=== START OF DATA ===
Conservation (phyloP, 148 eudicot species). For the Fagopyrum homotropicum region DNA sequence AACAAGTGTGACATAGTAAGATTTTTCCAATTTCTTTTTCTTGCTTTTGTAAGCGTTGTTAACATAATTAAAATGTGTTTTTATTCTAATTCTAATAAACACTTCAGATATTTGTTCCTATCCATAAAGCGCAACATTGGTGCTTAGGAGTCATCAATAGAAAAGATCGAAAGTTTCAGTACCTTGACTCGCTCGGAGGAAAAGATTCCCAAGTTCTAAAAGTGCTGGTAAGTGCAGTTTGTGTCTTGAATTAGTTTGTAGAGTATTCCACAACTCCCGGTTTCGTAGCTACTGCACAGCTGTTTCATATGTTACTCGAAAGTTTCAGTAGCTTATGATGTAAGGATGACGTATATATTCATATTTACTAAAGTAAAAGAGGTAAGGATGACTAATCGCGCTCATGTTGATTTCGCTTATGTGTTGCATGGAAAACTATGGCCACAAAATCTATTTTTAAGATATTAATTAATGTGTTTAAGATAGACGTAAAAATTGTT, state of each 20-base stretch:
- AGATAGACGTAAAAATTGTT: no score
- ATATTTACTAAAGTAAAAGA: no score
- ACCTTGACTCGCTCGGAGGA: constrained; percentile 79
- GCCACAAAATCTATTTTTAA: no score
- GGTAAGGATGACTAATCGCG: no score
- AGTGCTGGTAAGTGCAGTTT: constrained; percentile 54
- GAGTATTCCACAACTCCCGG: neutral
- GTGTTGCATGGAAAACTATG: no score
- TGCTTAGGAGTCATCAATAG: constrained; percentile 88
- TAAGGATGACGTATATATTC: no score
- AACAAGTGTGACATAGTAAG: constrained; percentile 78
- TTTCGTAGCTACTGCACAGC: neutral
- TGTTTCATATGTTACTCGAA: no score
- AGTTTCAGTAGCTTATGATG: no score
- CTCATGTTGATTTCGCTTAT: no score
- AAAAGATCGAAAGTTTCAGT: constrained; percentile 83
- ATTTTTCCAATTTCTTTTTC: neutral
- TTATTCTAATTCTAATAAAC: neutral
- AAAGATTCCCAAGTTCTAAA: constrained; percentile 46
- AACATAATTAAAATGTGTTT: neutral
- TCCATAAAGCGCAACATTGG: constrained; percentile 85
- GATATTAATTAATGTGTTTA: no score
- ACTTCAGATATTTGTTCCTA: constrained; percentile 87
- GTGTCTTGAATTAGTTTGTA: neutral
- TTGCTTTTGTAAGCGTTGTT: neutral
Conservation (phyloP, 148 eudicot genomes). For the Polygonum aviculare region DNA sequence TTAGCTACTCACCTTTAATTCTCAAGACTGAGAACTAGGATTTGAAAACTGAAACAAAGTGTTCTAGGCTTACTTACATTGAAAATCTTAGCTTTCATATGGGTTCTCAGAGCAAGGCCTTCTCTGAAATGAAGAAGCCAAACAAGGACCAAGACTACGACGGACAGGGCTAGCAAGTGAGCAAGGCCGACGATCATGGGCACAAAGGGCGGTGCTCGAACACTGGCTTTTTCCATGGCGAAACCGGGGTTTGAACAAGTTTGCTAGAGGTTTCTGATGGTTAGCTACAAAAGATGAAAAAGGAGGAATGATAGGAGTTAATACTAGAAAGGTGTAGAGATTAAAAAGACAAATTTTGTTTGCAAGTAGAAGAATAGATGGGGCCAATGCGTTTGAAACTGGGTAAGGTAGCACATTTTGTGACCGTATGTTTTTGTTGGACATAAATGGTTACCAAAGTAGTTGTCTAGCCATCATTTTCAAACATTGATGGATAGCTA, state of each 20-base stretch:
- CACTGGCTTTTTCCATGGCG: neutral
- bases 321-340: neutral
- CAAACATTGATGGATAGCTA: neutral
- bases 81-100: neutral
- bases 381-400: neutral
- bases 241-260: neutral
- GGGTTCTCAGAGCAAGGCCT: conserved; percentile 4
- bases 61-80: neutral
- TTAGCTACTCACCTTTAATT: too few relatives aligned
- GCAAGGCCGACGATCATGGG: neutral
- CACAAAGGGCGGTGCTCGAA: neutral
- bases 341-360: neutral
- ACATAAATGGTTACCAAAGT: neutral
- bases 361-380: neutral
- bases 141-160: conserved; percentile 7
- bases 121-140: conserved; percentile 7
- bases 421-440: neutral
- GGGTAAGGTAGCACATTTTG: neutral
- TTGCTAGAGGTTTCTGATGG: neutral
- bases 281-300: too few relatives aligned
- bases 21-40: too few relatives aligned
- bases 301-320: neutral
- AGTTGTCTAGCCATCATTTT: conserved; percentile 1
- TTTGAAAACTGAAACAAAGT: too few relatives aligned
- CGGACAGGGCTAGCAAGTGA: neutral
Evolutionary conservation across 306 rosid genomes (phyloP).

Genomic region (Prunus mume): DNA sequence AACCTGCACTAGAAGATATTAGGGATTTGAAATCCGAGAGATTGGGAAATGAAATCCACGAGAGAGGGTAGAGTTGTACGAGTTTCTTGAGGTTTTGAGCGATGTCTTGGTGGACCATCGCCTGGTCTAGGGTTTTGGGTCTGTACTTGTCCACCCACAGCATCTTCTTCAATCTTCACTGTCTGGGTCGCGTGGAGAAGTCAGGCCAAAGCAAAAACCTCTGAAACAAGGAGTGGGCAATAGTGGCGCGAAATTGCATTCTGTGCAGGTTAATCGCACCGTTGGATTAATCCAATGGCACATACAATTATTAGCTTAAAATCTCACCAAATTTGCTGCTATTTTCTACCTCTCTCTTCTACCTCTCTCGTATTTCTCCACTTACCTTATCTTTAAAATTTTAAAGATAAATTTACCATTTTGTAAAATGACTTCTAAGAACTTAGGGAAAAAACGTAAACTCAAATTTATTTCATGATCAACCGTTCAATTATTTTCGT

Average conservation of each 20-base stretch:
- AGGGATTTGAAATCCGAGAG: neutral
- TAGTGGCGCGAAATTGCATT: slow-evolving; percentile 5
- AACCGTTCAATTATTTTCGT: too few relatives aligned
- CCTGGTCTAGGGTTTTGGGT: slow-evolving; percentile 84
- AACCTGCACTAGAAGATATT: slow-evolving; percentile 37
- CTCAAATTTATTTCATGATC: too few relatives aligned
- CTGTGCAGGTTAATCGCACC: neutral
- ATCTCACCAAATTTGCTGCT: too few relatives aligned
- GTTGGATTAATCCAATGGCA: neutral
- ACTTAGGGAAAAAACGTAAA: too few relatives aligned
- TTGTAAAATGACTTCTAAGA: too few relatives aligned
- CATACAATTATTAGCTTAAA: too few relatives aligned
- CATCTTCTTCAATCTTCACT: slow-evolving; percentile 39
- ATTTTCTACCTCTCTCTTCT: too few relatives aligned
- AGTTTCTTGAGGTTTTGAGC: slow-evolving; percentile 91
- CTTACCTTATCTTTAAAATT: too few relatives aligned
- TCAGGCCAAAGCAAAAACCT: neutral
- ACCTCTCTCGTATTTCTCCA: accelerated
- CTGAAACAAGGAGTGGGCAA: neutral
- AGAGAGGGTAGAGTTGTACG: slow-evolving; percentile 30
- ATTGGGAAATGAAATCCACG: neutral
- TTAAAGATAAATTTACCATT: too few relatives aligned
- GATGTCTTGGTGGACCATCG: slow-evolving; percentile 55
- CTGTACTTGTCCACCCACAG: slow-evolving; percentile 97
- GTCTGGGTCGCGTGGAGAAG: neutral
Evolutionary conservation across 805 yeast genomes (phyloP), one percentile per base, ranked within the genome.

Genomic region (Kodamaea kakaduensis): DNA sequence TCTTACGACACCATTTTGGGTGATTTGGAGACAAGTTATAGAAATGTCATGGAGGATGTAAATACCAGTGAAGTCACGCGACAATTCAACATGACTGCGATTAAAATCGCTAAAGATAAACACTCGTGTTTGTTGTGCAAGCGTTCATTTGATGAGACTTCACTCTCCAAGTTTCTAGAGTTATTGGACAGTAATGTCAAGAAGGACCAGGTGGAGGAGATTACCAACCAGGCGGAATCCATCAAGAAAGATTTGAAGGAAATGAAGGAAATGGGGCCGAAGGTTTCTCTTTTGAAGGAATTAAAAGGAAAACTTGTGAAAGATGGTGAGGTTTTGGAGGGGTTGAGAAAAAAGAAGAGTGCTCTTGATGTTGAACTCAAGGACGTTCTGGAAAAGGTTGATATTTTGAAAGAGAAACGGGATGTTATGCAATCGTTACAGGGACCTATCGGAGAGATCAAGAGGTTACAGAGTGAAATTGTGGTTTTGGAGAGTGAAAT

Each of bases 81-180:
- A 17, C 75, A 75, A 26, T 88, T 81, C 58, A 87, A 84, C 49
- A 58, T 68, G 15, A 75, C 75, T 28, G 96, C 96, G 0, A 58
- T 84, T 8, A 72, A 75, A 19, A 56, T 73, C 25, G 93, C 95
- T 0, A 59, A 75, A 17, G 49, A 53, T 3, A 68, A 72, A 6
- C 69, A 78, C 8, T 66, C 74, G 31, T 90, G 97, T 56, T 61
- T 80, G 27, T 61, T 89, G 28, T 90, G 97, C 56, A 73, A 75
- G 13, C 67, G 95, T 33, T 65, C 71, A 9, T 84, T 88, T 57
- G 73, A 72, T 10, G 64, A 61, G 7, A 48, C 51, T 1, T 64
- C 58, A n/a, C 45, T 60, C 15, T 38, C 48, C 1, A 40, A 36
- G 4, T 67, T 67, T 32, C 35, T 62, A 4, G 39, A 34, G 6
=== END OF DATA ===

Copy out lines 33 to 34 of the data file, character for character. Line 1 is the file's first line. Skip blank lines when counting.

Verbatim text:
- bases 241-260: neutral
- GGGTTCTCAGAGCAAGGCCT: conserved; percentile 4